The accumulation of dozens of housing units at the corner of Chelton Road and Murray Boulevard in southeast Colorado Springs looks like a tiny homes village to some, and a mobile home park to others.
But the developer and builder, Goodwin Knight, describes it as the start of a cottage community that will increase the city's inventory of affordable housing.
"I choose to call it more available housing," said Bryan Kniep, the company's vice president of planning and community development. "Affordable housing carries a stigma, that it's for low income people. This is housing that fills a need and covers several different markets."
Goodwin Knight will place 68 cottages at the site of the future community a block farther east on Chelton. They will be studio, one- and two-bedroom units.
"They'll be available to people who want a smaller home and for people who want to move up to a larger unit," Kniep said. "Monthly rents will start at $800 for the studio and $1,000 to $1,100 for the larger units."
The homes are built in Pueblo, transported to Colorado Springs and will gradually be placed on concrete foundations. Work began late last summer and is scheduled for completion this summer.
Many builders and developers are reluctant or unwilling to build affordable housing because the profit margins are less than that offered by the traditional and continually booming homebuilding market, and because of strong community opposition often expressed to it.
The project, called The Cottages at Sand Creek, is believed to be the first of its kind in the city -- one that isn't using government funding, is supported by private investors and is expected to generate enough profit to make it worthwhile.
"By using modular construction, it allows us to control costs in a lot of cases," Kniep said. "We're purchasing in a large-discount bulk. Our purchasing power goes way up in these cases and we're able to pass those savings on, I think, to the consumer."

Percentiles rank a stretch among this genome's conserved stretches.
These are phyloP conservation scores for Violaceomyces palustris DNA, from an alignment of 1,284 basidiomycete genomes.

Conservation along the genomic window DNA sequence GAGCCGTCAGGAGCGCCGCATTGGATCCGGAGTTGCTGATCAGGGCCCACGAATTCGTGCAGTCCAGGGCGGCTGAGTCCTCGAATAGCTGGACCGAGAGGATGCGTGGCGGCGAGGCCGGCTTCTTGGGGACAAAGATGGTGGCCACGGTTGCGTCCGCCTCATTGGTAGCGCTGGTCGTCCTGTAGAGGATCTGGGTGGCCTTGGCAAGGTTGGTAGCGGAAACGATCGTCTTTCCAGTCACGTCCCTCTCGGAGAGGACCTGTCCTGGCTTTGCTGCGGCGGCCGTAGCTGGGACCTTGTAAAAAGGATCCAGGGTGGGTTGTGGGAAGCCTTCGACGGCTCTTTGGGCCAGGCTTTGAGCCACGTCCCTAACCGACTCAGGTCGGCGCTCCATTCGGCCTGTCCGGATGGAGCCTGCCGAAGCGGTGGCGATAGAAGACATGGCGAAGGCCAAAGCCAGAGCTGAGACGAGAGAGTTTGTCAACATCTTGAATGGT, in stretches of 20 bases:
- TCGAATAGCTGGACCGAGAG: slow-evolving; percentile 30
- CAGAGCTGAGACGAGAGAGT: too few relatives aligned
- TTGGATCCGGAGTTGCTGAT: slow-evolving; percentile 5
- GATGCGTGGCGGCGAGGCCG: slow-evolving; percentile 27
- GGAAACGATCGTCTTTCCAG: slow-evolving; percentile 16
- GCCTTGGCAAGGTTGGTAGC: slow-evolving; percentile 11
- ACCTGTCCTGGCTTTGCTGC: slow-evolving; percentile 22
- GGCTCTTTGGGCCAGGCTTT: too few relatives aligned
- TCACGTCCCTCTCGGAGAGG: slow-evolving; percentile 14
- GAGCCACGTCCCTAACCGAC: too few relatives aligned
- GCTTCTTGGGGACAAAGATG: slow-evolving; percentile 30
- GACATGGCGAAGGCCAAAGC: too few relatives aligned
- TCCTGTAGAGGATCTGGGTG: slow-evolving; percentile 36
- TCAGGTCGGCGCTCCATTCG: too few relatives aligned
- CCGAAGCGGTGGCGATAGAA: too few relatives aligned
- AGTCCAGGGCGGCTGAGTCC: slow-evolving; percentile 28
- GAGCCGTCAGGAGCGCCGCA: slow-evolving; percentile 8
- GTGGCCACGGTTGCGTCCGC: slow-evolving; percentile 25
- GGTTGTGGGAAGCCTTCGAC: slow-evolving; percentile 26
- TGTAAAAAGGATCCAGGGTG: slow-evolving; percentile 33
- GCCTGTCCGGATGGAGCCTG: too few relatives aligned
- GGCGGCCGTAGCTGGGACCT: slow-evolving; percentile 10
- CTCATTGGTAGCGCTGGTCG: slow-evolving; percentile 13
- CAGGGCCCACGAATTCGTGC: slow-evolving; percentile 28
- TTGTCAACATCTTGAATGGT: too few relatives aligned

He also explained how the project received approval from city officials and surrounding neighbors.
"Our density's a little bit lower than you would get out of an apartment project on a site like this, but at the same time it's a little bit more palatable to a neighborhood that's all single-family homes," he said. "So we saw this as a nice compromise."
The project is bordered by traditional homes to the east, apartments and condominiums to the south, and industrial business to the north and west.
Many neighbors said they like the project. Among them is Melissa Jones, who has been homeless, unemployed and renting a room at a friend's house for more than a year.
"The last time I looked at apartments, they were so expensive," she said. "I think these cottages are cute. A studio would be good for me because I've lived in one before. I don't need much. Just a safe place to call home that I can afford."
Kniep said nearly a third of the 68 units are already spoken for.
Goodwin Knight is working on two similar projects -- a $20 million cottage village on North Cascade Avenue expected to have 168 units and open by the end of the year, and a $13 million cottage community near the Sand Creek project, providing 116 units and expected to open this fall.
The company goes before the city council next week to seek approval for an apartment building in the 500 block of West Colorado Avenue.